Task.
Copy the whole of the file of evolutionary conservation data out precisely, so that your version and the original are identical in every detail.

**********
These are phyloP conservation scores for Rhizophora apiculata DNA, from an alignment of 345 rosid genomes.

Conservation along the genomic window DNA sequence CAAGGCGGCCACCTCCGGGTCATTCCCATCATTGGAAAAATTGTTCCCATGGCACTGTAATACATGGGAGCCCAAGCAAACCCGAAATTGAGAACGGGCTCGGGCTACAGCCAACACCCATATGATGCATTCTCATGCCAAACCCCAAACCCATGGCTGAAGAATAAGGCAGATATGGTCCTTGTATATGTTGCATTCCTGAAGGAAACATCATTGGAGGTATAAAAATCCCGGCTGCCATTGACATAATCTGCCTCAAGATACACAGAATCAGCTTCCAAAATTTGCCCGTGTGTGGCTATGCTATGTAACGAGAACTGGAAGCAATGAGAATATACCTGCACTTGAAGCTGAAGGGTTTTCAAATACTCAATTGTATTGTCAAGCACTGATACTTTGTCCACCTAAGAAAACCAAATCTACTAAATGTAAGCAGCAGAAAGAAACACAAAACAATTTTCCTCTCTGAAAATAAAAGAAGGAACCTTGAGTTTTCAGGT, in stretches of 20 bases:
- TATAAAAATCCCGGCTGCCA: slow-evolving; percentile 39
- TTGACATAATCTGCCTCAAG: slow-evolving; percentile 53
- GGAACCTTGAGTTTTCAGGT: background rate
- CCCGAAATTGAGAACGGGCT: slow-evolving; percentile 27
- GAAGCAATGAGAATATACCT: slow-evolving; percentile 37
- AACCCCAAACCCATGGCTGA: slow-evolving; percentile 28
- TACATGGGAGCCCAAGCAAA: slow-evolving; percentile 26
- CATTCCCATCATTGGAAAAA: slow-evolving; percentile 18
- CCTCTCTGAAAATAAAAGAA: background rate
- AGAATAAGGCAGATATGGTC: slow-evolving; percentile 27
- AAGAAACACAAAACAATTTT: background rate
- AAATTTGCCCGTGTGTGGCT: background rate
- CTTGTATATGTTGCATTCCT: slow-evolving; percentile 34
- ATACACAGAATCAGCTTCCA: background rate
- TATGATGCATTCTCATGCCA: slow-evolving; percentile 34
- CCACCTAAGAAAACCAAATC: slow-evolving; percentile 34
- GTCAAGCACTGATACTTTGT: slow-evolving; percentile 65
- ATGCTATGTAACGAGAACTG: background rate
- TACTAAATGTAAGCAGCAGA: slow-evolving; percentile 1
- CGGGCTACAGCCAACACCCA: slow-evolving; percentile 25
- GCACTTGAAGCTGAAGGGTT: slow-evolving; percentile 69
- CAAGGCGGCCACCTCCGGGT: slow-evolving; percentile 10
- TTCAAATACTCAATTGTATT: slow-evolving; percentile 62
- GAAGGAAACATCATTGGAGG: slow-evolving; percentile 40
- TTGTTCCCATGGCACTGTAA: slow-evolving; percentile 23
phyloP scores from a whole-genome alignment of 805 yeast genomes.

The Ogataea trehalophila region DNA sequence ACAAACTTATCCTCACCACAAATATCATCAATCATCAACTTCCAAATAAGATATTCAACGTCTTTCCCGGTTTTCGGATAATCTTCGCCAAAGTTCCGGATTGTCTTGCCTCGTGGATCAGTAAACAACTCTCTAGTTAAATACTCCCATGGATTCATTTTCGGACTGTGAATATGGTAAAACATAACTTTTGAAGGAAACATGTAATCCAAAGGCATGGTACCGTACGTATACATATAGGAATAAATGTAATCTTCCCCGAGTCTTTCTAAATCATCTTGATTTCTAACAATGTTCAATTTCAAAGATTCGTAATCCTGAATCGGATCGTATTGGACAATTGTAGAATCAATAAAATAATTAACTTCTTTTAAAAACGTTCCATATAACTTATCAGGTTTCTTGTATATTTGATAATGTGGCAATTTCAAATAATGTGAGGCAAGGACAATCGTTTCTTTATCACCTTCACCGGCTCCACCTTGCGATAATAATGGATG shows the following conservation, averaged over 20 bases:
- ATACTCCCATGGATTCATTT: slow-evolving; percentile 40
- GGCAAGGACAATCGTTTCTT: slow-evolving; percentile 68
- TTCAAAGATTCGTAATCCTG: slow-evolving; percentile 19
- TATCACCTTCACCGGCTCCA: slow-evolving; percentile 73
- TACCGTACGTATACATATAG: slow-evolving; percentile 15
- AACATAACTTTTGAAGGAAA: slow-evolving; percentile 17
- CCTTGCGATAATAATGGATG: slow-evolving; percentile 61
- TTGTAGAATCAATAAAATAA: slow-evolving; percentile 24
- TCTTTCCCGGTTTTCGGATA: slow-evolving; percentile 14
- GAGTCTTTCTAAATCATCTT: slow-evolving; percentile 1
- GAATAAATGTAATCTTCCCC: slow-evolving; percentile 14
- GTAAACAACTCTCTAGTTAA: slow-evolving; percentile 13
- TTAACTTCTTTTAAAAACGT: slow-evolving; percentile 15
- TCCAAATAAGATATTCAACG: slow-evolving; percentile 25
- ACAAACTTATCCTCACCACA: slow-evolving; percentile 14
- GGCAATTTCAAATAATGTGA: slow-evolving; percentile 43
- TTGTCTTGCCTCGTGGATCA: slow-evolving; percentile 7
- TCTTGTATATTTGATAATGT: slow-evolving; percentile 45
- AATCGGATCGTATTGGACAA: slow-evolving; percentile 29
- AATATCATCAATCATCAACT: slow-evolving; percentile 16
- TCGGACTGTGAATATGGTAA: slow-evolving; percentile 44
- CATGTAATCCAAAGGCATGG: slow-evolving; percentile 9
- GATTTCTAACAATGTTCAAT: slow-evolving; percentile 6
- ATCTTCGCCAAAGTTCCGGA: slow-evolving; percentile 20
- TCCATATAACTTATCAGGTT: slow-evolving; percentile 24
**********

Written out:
These are phyloP conservation scores for Rhizophora apiculata DNA, from an alignment of 345 rosid genomes.

Conservation along the genomic window DNA sequence CAAGGCGGCCACCTCCGGGTCATTCCCATCATTGGAAAAATTGTTCCCATGGCACTGTAATACATGGGAGCCCAAGCAAACCCGAAATTGAGAACGGGCTCGGGCTACAGCCAACACCCATATGATGCATTCTCATGCCAAACCCCAAACCCATGGCTGAAGAATAAGGCAGATATGGTCCTTGTATATGTTGCATTCCTGAAGGAAACATCATTGGAGGTATAAAAATCCCGGCTGCCATTGACATAATCTGCCTCAAGATACACAGAATCAGCTTCCAAAATTTGCCCGTGTGTGGCTATGCTATGTAACGAGAACTGGAAGCAATGAGAATATACCTGCACTTGAAGCTGAAGGGTTTTCAAATACTCAATTGTATTGTCAAGCACTGATACTTTGTCCACCTAAGAAAACCAAATCTACTAAATGTAAGCAGCAGAAAGAAACACAAAACAATTTTCCTCTCTGAAAATAAAAGAAGGAACCTTGAGTTTTCAGGT, in stretches of 20 bases:
- TATAAAAATCCCGGCTGCCA: slow-evolving; percentile 39
- TTGACATAATCTGCCTCAAG: slow-evolving; percentile 53
- GGAACCTTGAGTTTTCAGGT: background rate
- CCCGAAATTGAGAACGGGCT: slow-evolving; percentile 27
- GAAGCAATGAGAATATACCT: slow-evolving; percentile 37
- AACCCCAAACCCATGGCTGA: slow-evolving; percentile 28
- TACATGGGAGCCCAAGCAAA: slow-evolving; percentile 26
- CATTCCCATCATTGGAAAAA: slow-evolving; percentile 18
- CCTCTCTGAAAATAAAAGAA: background rate
- AGAATAAGGCAGATATGGTC: slow-evolving; percentile 27
- AAGAAACACAAAACAATTTT: background rate
- AAATTTGCCCGTGTGTGGCT: background rate
- CTTGTATATGTTGCATTCCT: slow-evolving; percentile 34
- ATACACAGAATCAGCTTCCA: background rate
- TATGATGCATTCTCATGCCA: slow-evolving; percentile 34
- CCACCTAAGAAAACCAAATC: slow-evolving; percentile 34
- GTCAAGCACTGATACTTTGT: slow-evolving; percentile 65
- ATGCTATGTAACGAGAACTG: background rate
- TACTAAATGTAAGCAGCAGA: slow-evolving; percentile 1
- CGGGCTACAGCCAACACCCA: slow-evolving; percentile 25
- GCACTTGAAGCTGAAGGGTT: slow-evolving; percentile 69
- CAAGGCGGCCACCTCCGGGT: slow-evolving; percentile 10
- TTCAAATACTCAATTGTATT: slow-evolving; percentile 62
- GAAGGAAACATCATTGGAGG: slow-evolving; percentile 40
- TTGTTCCCATGGCACTGTAA: slow-evolving; percentile 23
phyloP scores from a whole-genome alignment of 805 yeast genomes.

The Ogataea trehalophila region DNA sequence ACAAACTTATCCTCACCACAAATATCATCAATCATCAACTTCCAAATAAGATATTCAACGTCTTTCCCGGTTTTCGGATAATCTTCGCCAAAGTTCCGGATTGTCTTGCCTCGTGGATCAGTAAACAACTCTCTAGTTAAATACTCCCATGGATTCATTTTCGGACTGTGAATATGGTAAAACATAACTTTTGAAGGAAACATGTAATCCAAAGGCATGGTACCGTACGTATACATATAGGAATAAATGTAATCTTCCCCGAGTCTTTCTAAATCATCTTGATTTCTAACAATGTTCAATTTCAAAGATTCGTAATCCTGAATCGGATCGTATTGGACAATTGTAGAATCAATAAAATAATTAACTTCTTTTAAAAACGTTCCATATAACTTATCAGGTTTCTTGTATATTTGATAATGTGGCAATTTCAAATAATGTGAGGCAAGGACAATCGTTTCTTTATCACCTTCACCGGCTCCACCTTGCGATAATAATGGATG shows the following conservation, averaged over 20 bases:
- ATACTCCCATGGATTCATTT: slow-evolving; percentile 40
- GGCAAGGACAATCGTTTCTT: slow-evolving; percentile 68
- TTCAAAGATTCGTAATCCTG: slow-evolving; percentile 19
- TATCACCTTCACCGGCTCCA: slow-evolving; percentile 73
- TACCGTACGTATACATATAG: slow-evolving; percentile 15
- AACATAACTTTTGAAGGAAA: slow-evolving; percentile 17
- CCTTGCGATAATAATGGATG: slow-evolving; percentile 61
- TTGTAGAATCAATAAAATAA: slow-evolving; percentile 24
- TCTTTCCCGGTTTTCGGATA: slow-evolving; percentile 14
- GAGTCTTTCTAAATCATCTT: slow-evolving; percentile 1
- GAATAAATGTAATCTTCCCC: slow-evolving; percentile 14
- GTAAACAACTCTCTAGTTAA: slow-evolving; percentile 13
- TTAACTTCTTTTAAAAACGT: slow-evolving; percentile 15
- TCCAAATAAGATATTCAACG: slow-evolving; percentile 25
- ACAAACTTATCCTCACCACA: slow-evolving; percentile 14
- GGCAATTTCAAATAATGTGA: slow-evolving; percentile 43
- TTGTCTTGCCTCGTGGATCA: slow-evolving; percentile 7
- TCTTGTATATTTGATAATGT: slow-evolving; percentile 45
- AATCGGATCGTATTGGACAA: slow-evolving; percentile 29
- AATATCATCAATCATCAACT: slow-evolving; percentile 16
- TCGGACTGTGAATATGGTAA: slow-evolving; percentile 44
- CATGTAATCCAAAGGCATGG: slow-evolving; percentile 9
- GATTTCTAACAATGTTCAAT: slow-evolving; percentile 6
- ATCTTCGCCAAAGTTCCGGA: slow-evolving; percentile 20
- TCCATATAACTTATCAGGTT: slow-evolving; percentile 24